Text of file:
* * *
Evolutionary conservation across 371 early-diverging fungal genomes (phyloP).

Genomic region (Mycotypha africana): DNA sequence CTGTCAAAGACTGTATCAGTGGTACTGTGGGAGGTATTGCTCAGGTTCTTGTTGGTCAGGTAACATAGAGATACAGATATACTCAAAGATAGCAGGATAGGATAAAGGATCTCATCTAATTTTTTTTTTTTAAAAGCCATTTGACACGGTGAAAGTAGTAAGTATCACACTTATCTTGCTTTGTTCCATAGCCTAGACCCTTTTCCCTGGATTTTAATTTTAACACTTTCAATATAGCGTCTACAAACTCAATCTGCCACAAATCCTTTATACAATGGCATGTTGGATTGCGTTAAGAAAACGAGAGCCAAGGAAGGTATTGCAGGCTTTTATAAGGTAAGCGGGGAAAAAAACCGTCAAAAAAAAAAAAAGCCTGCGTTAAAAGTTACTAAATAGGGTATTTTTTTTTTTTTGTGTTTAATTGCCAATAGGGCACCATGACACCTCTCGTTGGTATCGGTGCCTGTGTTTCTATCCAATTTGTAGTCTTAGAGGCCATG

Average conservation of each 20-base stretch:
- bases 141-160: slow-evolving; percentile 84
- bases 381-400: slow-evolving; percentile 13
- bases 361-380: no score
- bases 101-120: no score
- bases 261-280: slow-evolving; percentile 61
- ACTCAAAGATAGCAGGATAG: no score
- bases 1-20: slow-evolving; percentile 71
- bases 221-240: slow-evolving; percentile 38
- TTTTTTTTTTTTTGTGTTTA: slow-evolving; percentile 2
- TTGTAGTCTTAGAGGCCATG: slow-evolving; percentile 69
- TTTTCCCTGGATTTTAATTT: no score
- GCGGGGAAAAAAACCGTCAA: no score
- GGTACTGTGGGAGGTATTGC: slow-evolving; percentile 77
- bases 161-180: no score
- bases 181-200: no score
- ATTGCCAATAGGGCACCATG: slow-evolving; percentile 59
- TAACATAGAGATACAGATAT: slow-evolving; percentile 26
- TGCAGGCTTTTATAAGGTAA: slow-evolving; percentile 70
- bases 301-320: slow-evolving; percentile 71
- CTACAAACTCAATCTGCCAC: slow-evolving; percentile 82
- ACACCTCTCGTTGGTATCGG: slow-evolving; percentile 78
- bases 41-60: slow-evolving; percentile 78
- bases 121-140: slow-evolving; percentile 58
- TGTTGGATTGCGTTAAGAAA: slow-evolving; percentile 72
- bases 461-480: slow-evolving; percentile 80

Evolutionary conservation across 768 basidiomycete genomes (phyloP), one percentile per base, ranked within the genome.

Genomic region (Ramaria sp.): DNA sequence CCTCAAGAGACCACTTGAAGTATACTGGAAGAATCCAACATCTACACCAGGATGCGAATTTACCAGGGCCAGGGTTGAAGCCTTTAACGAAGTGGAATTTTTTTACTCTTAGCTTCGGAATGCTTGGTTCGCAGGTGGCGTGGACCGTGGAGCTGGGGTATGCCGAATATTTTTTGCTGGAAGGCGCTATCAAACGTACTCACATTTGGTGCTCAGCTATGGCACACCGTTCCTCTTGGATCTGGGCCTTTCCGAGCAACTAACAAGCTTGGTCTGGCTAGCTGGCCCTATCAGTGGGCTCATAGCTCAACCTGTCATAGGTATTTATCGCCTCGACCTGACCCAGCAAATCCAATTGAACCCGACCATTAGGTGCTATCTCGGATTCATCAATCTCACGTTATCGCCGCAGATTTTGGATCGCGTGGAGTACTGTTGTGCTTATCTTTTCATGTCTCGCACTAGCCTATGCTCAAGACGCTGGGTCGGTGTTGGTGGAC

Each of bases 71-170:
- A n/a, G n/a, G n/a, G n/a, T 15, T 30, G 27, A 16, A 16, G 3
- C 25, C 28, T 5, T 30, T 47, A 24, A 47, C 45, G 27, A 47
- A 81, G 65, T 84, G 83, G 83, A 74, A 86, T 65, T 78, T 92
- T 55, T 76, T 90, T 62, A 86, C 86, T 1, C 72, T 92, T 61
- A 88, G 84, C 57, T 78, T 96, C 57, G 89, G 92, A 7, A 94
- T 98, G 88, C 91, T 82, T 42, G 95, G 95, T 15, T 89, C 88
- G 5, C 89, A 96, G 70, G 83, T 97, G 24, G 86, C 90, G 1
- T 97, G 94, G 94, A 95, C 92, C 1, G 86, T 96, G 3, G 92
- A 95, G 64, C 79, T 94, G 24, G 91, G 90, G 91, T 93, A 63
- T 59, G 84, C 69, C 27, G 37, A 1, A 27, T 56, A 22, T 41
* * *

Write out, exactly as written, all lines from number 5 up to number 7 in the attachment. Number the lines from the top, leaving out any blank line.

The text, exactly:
- bases 381-400: slow-evolving; percentile 13
- bases 361-380: no score
- bases 101-120: no score